I Was Born Free

"We're all one thing, Lieutenant. That's what I've come to realize. Like cells in a body. 'Cept we can't see the body. The way fish can't see the ocean. And so we envy each other. Hurt each other. Hate each other. How silly is that? A heart cell hating a lung cell." - Cassie from THE THREE
Posts tagged "afghanistan"

This is probably the most interesting blog I have followed recently. I suggest you all check it out.

This video of Afghanistan absolutely killed me.


In this Friday, October 28, 2011 photo, Meena Rahmani, 26, owner of The Strikers, the country’s first bowling center, holds a bowling ball in Kabul, Afghanistan. In an Afghan capital scarred by years of war, a young Afghan woman has bet $1 million that the country could use a chance to have a bit of fun — by bowling. Located just down the street from Kabul’s glitziest mall, Meena Rahmani opened Afghanistan’s first bowling alley, offering a place where Afghan men, women and families can gather, relax, bowl a few games and not be burdened by the social, religious and cultural restrictions that govern daily life in the impoverished country


To the Editor:

My brother, Abe Zelmanowitz, was on the 27th floor of 1 World Trade Center when the first plane hit. Although he could have gotten out of the building, he chose instead to stay with his friend, a quadriplegic who could not get out. President Bush mentioned his heroism in his speech at the National Cathedral on Friday.

It is in my brother’s name and mine that I pray that we, this country that has been so deeply hurt, not do something that will unleash forces we will not have the power to call back.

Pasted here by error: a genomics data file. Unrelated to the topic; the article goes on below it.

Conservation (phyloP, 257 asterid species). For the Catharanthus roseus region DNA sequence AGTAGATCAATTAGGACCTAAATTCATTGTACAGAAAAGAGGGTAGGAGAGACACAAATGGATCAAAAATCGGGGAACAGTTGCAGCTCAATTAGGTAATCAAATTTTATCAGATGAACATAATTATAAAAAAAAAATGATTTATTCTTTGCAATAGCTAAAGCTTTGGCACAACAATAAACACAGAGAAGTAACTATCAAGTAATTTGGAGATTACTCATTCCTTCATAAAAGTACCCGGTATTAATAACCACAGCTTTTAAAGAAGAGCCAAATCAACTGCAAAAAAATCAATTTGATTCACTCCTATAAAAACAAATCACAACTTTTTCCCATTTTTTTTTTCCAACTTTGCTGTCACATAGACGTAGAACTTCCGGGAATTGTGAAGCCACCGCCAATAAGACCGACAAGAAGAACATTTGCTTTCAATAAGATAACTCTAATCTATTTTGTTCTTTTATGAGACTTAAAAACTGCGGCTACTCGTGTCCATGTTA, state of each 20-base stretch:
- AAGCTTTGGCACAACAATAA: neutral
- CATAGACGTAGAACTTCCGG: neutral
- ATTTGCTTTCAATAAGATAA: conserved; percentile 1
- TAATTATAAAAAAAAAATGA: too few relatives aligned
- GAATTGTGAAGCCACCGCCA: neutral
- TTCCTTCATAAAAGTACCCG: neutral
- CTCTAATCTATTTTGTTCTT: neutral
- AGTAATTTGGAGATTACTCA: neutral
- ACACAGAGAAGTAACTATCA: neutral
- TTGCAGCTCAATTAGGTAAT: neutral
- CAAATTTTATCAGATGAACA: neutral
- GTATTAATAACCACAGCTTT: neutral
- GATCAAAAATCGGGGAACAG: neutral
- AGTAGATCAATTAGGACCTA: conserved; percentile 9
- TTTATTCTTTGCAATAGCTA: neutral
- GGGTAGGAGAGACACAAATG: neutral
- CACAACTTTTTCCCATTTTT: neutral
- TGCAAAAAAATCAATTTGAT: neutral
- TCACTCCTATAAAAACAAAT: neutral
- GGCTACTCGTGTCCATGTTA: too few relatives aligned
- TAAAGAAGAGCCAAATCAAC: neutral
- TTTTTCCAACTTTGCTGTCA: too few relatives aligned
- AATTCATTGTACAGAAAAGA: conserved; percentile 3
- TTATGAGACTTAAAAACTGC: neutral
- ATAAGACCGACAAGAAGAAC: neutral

New York, Sept. 17, 2001

Rita Lasar went on to be a big advocate against the war in Afghanistan.

Osama bin Laden’s death means very little in practical terms for Afghans. They took the news stoically and realistically: Bin Laden is dead. So what?

Band-e Amir, Afghanistan.

(by wesolson)

While President Obama has said that U.S. combat forces will begin leaving Afghanistan in July 2011 and be fully out by 2014, the pace of that withdrawal is still up in the air. Sen. Kirsten Gillibrand (D-N.Y.) is now pressing the administration for a clear redeployment plan so that the American public receives a degree of certainty regarding how much longer the war will last. Her announcement comes on the same day that Gen. David Petraeus will be testifying before the Senate Armed Services Committee, of which Gillibrand is a member.

Gillibrand is calling for passage of the Safe and Responsible Redeployment of United States Combat Forces from Afghanistan Act, which would put Congress’ backing behind the withdrawal of U.S. combat forces beginning on July 1. The bill, sponsored by Sen. Barbara Boxer (D-Calif.) and four other senators, would also require Obama to submit a plan to Congress by July 31 for the phased redeployment of U.S. combat forces, including a completion day.

“America cannot afford an endless war in Afghanistan,” Gillibrand said. “After nearly a decade at war, with still no equal commitment from the Karzai government, and after all the lives we’ve sacrificed and the billions we’ve spent on this war, it’s time to start bringing our troops home. It’s time to put the future and security of Afghanistan in the hands of its own leaders, and focus America’s national security on the emerging and more imminent threats from al Qaeda in other regions.”